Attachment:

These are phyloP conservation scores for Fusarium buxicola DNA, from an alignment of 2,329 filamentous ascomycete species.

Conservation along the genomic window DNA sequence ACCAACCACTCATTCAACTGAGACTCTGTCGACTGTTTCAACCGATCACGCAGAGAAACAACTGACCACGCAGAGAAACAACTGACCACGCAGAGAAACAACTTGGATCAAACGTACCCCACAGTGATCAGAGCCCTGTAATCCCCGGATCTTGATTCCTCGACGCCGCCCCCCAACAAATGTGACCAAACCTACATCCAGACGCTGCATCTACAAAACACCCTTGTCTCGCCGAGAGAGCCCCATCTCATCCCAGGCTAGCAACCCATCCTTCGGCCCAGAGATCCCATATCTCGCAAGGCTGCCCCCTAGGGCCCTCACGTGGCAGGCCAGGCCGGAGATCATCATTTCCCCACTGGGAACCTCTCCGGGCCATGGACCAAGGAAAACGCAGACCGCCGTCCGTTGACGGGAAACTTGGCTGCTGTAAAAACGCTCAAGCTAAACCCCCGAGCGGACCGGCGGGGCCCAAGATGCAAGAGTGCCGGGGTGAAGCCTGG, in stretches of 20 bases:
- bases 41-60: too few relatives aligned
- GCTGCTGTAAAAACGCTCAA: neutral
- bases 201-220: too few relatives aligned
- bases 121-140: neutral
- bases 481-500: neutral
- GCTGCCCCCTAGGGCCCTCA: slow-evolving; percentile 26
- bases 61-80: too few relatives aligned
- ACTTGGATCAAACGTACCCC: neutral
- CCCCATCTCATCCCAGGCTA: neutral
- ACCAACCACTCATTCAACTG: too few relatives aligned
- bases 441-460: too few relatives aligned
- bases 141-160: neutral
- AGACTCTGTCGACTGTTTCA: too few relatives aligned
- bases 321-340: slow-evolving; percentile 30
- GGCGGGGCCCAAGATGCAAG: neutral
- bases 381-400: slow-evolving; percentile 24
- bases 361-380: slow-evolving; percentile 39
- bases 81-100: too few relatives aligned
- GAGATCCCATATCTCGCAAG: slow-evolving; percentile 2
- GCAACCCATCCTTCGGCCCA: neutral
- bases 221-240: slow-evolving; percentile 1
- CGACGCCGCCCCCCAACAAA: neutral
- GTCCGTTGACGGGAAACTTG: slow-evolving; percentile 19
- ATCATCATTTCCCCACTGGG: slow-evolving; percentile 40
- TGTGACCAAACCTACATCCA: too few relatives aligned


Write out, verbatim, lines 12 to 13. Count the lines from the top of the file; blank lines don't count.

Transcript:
- ACCAACCACTCATTCAACTG: too few relatives aligned
- bases 441-460: too few relatives aligned